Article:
It is also worth noting that Tim Gajser made significant changes to his training programme in the off-season, as did Romain Febvre. Febvre started working with Jacky Vimond, and therefore Ben Watson, but Gajser is remaining tight-lipped about the steps forward that he took. ‘243' had this to say at the end of the first day though: "The day was okay, I was feeling good on the bike and I was fast on the track," Gajser said in a team statement. "The qualification race was going well until I crashed as I took the holeshot and I was riding well.
"When Febvre closed up I started riding a little tight and made some little mistakes," Gajser continued. "I had a small crash and then in the same lap I changed my line in the wave section, caught a square edge and had quite big get-off. Thankfully I was able to continue without any pain and ended up finishing in ninth place. This should still be a good enough gate pick for tomorrow, which is a day I have been looking forward to all winter."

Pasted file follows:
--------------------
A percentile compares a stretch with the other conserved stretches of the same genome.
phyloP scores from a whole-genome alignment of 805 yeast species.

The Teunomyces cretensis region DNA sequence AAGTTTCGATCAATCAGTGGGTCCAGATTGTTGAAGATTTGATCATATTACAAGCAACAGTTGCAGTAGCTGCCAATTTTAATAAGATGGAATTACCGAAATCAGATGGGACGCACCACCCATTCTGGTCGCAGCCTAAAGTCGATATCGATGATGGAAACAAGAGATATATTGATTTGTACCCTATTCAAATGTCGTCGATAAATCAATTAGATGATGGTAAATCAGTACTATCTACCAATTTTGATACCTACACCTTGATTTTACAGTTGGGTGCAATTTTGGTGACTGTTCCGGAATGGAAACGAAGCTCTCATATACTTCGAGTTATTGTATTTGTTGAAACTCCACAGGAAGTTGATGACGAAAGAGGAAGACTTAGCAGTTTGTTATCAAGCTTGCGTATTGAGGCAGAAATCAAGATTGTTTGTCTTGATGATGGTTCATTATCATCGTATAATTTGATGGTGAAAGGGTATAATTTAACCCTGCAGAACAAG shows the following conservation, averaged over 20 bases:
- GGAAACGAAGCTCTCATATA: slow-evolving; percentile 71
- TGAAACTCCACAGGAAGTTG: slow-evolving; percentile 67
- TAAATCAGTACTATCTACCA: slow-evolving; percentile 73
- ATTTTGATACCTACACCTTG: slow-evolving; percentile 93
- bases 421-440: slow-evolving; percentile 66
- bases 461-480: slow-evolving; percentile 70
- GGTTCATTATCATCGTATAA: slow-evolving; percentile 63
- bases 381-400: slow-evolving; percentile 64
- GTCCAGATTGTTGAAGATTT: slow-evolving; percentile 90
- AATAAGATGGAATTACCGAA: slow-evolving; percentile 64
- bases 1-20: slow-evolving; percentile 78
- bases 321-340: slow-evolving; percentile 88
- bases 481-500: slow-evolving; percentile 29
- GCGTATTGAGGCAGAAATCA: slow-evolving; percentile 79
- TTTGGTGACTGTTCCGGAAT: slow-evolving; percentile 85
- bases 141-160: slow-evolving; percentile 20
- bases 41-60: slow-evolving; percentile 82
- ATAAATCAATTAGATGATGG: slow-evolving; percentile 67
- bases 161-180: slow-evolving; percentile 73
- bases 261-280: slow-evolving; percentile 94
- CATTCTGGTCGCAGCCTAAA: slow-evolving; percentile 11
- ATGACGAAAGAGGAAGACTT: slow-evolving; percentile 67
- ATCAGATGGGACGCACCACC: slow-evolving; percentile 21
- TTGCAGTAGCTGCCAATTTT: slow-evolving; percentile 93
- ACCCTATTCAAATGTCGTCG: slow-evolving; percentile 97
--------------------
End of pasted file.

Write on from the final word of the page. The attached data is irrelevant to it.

Julien Lieber was impressive in second, which did not shock everyone. Most pundits have differing opinions on him, but it is important to remember that he put his Monster Energy KRT machine inside the top five at points last year. Lieber is another year stronger and experienced now, plus he has a much-improved KX450 between his legs. Do not be shocked to see him on the box or at least in the mix tomorrow. Another Belgian, Jeremy Van Horebeek, was more of an unknown quantity heading into the qualifying heat but silenced his doubters in a big way on Saturday.